On a campus where computer science, biology and political science are among the most popular majors, senior Kristine Sanders chose an unusual path: Disney.
After transferring into the College of Environmental Design from the College of Letters and Science freshman year, Sanders knew she “wasn’t going to make the cut with math and physics” at the end of her sophomore year. After talking with her adviser, she found out about an independent major in the College of Environmental Design. The major gives students freedom to study something more specific or more broad than other CED majors.
To pursue an independent major in the College of Environmental Design, a student must have a faculty sponsor who helps put together a list of courses and a graduation plan, within certain criteria involving unit requirements. Sanders created her own major — Imagine, Inspire, Illustrate — and she is the only student at UC Berkeley in that major.
“This has to be one of the most unique and visionary theses I’ve chaired since I started teaching at Cal,” said Sanders’s faculty sponsor Chip Sullivan in an email. “Kristine is the first student I’ve taught that specifically wanted to be a Disney Imagineer and designed a curriculum to best prepare her for this creative career.”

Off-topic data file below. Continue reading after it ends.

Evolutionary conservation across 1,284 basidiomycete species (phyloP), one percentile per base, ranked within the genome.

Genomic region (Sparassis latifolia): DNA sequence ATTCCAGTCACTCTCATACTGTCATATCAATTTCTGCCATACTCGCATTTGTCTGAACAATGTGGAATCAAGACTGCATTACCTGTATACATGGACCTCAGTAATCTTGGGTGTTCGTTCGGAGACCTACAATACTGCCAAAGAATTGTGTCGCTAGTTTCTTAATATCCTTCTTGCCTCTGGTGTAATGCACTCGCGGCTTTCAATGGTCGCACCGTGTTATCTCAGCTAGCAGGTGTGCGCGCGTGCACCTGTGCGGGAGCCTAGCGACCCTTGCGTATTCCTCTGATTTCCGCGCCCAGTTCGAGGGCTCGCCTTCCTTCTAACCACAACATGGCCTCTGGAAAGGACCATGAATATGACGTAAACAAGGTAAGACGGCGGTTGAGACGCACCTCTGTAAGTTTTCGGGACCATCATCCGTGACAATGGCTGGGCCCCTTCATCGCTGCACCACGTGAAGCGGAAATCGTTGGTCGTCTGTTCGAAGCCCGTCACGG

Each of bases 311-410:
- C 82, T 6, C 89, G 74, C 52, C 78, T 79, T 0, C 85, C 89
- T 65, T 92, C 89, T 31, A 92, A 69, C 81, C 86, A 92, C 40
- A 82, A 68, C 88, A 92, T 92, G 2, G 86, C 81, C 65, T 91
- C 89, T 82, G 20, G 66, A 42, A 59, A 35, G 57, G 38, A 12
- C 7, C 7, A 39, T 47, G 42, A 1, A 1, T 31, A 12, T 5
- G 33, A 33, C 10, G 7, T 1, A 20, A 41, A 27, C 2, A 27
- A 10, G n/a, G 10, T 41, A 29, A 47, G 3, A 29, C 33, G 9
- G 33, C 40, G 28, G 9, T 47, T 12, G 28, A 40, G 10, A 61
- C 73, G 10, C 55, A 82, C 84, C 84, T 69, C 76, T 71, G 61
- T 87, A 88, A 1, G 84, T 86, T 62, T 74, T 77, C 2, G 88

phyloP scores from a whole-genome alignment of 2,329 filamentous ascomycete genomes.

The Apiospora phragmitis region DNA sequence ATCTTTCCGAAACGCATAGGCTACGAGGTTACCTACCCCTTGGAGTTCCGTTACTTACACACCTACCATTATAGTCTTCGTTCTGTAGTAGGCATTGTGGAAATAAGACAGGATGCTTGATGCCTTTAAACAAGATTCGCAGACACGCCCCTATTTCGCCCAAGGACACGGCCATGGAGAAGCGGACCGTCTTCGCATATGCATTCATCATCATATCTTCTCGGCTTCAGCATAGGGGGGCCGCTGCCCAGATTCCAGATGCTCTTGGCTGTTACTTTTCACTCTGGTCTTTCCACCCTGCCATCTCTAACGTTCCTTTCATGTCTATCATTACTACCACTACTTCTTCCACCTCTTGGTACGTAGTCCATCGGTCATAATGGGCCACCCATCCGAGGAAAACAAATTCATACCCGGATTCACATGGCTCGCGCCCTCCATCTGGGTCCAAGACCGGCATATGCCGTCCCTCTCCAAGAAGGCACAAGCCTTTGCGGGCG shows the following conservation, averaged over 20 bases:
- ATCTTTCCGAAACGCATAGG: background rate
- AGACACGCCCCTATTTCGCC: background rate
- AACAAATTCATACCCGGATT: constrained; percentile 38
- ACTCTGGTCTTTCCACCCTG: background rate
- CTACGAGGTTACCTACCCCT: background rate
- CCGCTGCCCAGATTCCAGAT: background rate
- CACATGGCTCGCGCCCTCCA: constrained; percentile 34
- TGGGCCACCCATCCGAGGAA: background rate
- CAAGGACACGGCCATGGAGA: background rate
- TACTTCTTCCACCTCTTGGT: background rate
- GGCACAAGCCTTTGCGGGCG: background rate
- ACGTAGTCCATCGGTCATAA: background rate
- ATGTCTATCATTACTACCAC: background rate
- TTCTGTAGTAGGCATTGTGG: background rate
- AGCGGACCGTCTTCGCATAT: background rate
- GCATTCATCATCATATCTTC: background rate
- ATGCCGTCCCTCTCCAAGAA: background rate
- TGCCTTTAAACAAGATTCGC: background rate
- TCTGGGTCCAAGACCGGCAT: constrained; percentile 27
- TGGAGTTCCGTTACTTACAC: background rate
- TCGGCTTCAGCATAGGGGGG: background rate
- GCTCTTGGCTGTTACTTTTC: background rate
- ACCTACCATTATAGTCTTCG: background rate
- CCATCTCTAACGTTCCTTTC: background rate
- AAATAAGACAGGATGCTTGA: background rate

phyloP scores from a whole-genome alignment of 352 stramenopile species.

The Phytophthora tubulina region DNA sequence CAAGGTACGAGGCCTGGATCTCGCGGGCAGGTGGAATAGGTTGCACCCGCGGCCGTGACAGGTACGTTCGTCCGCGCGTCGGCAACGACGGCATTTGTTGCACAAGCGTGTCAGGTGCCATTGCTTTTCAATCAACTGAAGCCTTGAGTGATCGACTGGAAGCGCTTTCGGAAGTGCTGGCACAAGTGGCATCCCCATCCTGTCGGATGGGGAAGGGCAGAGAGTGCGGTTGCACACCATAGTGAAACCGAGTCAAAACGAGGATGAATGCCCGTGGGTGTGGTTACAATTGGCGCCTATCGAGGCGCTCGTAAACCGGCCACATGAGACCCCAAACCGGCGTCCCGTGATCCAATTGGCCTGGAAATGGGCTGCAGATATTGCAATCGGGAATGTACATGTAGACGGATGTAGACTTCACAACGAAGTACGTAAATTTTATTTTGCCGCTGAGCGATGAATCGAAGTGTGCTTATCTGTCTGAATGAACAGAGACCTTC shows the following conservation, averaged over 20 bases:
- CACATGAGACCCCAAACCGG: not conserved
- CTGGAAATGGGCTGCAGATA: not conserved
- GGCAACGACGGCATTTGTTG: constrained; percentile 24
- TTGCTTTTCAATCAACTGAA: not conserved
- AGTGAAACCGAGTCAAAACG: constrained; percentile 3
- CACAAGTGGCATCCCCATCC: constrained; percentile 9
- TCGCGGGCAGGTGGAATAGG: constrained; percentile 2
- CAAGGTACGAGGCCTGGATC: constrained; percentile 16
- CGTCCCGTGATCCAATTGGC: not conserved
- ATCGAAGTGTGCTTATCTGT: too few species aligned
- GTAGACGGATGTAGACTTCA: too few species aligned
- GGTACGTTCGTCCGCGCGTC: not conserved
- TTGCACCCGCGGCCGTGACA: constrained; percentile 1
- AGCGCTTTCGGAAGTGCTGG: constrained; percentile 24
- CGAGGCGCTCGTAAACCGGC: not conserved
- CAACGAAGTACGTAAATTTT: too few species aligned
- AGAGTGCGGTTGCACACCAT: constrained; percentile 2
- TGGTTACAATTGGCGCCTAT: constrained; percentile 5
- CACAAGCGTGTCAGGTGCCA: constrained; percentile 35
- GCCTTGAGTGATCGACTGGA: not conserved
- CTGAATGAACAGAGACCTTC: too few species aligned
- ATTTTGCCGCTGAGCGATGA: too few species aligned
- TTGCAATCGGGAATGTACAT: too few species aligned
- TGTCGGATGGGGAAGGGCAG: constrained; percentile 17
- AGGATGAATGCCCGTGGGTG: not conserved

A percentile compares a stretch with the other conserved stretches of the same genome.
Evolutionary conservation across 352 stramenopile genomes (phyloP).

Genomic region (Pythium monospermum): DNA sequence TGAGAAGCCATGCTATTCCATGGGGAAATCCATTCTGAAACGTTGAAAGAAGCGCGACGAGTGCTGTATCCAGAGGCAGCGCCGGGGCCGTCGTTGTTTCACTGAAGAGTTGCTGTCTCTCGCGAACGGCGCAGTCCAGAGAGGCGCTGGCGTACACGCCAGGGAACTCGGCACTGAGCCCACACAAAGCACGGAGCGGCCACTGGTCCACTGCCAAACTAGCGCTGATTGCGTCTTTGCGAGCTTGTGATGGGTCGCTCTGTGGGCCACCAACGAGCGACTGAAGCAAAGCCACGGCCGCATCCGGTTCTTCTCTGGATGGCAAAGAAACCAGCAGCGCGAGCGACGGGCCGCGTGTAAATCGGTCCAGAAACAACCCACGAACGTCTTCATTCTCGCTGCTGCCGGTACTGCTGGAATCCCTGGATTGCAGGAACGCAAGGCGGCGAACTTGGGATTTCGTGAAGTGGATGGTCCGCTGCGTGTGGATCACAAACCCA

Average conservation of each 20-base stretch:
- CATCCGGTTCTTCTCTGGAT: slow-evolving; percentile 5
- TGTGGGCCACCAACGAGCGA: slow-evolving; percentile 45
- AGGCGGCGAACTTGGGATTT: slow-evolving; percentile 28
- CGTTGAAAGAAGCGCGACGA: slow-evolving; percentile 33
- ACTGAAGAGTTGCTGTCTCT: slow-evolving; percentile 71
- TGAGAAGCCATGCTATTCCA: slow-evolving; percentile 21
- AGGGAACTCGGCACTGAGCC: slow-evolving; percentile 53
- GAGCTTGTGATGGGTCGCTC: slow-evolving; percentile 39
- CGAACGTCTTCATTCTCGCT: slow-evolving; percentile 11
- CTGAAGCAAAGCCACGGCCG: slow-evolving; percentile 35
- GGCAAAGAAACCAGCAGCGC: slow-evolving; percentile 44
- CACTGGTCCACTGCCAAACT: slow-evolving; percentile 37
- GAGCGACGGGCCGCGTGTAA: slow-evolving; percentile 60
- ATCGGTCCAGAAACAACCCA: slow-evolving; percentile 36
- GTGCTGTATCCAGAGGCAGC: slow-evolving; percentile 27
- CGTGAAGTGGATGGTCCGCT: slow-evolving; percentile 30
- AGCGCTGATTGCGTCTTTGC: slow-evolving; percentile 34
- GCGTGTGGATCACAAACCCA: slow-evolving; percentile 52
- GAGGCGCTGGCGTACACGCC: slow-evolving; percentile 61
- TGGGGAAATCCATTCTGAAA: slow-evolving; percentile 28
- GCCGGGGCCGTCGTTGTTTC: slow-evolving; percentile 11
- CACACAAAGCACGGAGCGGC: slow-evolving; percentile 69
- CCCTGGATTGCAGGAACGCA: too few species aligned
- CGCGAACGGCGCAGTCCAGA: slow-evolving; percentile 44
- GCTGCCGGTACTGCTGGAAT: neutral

As a young child, Sullivan watched Disney shows on TV every Sunday and wanted more than anything else to work for Disney as an Imagineer. Sullivan said he is living vicariously through Sanders’s vision as her adviser.
Sanders’s curriculum consisted of classes in psychology, sociology, art and theater, as well as architecture and landscape architecture.
“It’s incredible. I feel really fortunate,” Sanders said. “How many people can actually study what they love?”
From a young age, Sanders always had a strong interest in Disneyland. When other kids wanted to be firemen or doctors, she wanted to work for Disney. She has been an annual passholder since she was five, and goes to the theme park every day when she is home.
Sanders said majoring in a nontraditional major gets hard sometimes because she’ll “get really weird looks, or people will underestimate what I’m studying. They’ll think it’s kind of a joke.”
But just as often, people think that majoring in Disney is a great idea and wish they’d taken their own education into their hands.
“Some people say that working for Disney or seeing how the magic works ruins it for them,” Sanders said, “but I think that understanding the magic makes it … more magical.”
According to Sanders, her ultimate goal is to be a Disney Imagineer, and to design a new park and a cruise ship for the company.
“Kristine has broken new ground in the design arts and has opened up new potentials for other students who might want to create their own independent major and thesis in Imagineering,” Sullivan said. “She has established new horizons in the creative arts.”
One of her favorite quotes by Walt Disney is “it’s kind of fun to do the impossible” — fitting, for UC Berkeley’s first Disney major.
Contact Michelle Leung at [email protected]